Dissertation/Thesis Abstract

Stress and burnout management for nurses
by Thomas, Anedra Ann, M.S.N., California State University, Long Beach, 2012, 106; 1521645
Abstract (Summary)

There have been numerous studies done showing the results of stress and burnout in the nursing profession across many areas of healthcare, especially on the front lines. The purpose of this project was to help nurses to understand available resources and help them find better ways to manage stress in the workplace. A curriculum-based intervention was developed to provide education in a classroom setting; 11 student nurses with various nursing backgrounds were involved in this educational process. The nurses agreed that often nursing itself can contribute to increased stress. These nurses did not feel safe and feared reprisal when desiring to initiate change for the better. The consensus among the students was that good communication and sound data should support and guide changes that have to be made in nursing concerning stress management. Vigilance is key; keeping stress in check is very important.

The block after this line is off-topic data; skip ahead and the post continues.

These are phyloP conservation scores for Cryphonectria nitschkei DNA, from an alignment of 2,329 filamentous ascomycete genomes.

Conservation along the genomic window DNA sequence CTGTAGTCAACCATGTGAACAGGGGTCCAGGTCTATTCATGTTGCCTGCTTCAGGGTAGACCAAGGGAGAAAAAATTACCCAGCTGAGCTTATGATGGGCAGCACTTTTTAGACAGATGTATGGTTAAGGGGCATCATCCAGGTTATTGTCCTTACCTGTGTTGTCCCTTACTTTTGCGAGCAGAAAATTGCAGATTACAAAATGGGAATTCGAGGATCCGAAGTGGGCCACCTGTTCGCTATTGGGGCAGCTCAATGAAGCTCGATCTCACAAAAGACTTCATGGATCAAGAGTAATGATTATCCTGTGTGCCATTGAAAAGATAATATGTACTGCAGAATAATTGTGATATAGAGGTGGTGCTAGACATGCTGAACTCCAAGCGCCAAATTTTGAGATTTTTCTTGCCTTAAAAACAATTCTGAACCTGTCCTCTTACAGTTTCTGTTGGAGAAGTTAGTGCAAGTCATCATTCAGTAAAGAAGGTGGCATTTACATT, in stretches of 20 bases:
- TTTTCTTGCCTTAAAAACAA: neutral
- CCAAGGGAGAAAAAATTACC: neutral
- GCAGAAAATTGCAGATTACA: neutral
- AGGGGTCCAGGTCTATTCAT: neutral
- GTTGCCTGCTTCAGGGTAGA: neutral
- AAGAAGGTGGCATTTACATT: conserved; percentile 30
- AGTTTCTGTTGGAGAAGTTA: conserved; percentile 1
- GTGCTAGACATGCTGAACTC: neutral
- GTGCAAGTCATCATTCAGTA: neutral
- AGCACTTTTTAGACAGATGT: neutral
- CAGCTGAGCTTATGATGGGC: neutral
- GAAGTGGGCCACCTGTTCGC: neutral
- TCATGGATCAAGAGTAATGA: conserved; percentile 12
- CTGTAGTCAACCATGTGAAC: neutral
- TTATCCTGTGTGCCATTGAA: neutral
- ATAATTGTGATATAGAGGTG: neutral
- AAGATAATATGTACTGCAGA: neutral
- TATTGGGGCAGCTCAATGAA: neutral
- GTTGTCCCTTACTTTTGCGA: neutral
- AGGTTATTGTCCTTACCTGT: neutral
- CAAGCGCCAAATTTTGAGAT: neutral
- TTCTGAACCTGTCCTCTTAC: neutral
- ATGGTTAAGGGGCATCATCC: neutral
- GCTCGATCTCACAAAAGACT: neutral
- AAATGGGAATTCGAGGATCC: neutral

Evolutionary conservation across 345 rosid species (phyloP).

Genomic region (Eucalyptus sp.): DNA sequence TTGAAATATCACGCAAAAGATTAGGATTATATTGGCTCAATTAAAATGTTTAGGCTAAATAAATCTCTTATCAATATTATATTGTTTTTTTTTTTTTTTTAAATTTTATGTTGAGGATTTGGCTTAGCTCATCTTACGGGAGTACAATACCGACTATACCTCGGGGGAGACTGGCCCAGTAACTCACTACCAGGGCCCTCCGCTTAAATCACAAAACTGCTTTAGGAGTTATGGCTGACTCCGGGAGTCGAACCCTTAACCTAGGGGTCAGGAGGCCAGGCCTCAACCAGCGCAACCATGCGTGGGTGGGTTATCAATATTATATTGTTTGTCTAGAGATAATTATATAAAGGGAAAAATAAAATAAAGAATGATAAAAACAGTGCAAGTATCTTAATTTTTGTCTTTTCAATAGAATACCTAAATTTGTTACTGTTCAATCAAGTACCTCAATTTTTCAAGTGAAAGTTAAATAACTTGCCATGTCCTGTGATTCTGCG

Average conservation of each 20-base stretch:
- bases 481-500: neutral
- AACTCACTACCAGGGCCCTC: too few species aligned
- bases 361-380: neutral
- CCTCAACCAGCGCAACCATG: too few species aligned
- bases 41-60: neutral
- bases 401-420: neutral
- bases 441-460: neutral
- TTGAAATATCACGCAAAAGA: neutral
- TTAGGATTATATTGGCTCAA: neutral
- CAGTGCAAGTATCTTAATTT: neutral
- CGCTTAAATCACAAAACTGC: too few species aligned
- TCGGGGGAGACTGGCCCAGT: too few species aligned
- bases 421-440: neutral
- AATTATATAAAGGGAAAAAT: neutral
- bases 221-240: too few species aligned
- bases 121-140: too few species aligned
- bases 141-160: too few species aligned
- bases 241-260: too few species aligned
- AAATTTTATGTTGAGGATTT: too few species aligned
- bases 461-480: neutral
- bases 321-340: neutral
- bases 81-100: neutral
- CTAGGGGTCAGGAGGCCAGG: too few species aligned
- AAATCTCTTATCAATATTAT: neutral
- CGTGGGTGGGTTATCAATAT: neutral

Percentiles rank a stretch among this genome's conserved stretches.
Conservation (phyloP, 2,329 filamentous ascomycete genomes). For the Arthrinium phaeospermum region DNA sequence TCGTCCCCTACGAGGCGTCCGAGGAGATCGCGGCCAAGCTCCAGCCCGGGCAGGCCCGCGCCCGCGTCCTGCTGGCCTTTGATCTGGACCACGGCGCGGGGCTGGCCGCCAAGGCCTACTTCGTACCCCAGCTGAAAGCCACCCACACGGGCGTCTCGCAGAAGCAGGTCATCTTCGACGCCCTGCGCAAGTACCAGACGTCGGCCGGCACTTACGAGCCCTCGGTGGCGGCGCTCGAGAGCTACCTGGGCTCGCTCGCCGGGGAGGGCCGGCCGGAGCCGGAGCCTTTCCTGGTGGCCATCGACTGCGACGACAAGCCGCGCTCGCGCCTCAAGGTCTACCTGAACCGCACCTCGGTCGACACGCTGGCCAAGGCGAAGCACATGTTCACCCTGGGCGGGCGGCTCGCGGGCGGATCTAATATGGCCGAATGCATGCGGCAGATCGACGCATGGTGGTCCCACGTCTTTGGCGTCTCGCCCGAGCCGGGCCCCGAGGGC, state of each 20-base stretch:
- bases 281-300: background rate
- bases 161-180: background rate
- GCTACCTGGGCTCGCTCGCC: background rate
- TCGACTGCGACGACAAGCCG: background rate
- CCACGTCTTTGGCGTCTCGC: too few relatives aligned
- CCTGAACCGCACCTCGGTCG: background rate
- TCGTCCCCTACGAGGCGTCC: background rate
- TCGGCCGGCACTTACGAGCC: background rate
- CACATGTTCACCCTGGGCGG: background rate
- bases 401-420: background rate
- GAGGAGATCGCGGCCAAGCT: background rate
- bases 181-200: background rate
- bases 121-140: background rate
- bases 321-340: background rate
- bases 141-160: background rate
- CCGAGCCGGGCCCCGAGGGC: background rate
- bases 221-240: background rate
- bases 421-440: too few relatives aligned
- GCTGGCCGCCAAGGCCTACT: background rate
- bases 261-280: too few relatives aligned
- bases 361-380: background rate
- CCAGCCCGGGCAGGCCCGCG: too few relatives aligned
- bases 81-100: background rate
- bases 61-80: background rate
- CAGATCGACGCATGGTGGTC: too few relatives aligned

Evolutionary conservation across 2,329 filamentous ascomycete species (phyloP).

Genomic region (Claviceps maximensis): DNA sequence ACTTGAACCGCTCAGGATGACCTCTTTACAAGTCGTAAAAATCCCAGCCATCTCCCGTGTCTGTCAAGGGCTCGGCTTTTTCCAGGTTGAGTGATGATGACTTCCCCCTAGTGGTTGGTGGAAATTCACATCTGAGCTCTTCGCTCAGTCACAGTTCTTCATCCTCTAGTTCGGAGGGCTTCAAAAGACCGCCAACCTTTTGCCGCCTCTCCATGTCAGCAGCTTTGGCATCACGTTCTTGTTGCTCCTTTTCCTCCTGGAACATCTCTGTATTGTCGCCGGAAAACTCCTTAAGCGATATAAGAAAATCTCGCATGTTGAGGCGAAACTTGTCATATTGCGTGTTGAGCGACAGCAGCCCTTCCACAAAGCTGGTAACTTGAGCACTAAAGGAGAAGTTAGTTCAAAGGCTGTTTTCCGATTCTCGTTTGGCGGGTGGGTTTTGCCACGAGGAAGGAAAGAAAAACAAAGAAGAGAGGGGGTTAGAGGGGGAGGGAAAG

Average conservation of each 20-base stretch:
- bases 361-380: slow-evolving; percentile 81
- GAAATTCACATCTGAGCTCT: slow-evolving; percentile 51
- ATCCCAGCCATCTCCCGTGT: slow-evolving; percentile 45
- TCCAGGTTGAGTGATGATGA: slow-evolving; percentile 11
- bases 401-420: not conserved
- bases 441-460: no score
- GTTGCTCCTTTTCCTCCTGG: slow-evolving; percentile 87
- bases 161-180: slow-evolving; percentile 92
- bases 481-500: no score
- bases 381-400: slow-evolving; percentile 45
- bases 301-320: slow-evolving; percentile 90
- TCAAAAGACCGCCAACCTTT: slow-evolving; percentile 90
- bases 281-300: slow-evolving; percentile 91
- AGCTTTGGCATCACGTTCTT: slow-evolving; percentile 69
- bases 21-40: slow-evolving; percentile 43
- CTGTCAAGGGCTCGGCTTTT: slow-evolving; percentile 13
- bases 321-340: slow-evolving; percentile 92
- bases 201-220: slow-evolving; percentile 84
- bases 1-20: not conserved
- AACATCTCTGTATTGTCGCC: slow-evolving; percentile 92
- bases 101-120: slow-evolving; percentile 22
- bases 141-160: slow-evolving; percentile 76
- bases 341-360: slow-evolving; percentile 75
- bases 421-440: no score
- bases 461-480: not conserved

Indexing (document details)
Advisor: Singh-Carlson, Savitri W.
Commitee: Kumrow, David E., Whaley-Welty, Lynne
School: California State University, Long Beach
Department: Nursing
School Location: United States -- California
Source: MAI 51/04M(E), Masters Abstracts International
Subjects: Nursing
Publication Number: 1521645
ISBN: 978-1-267-79074-3
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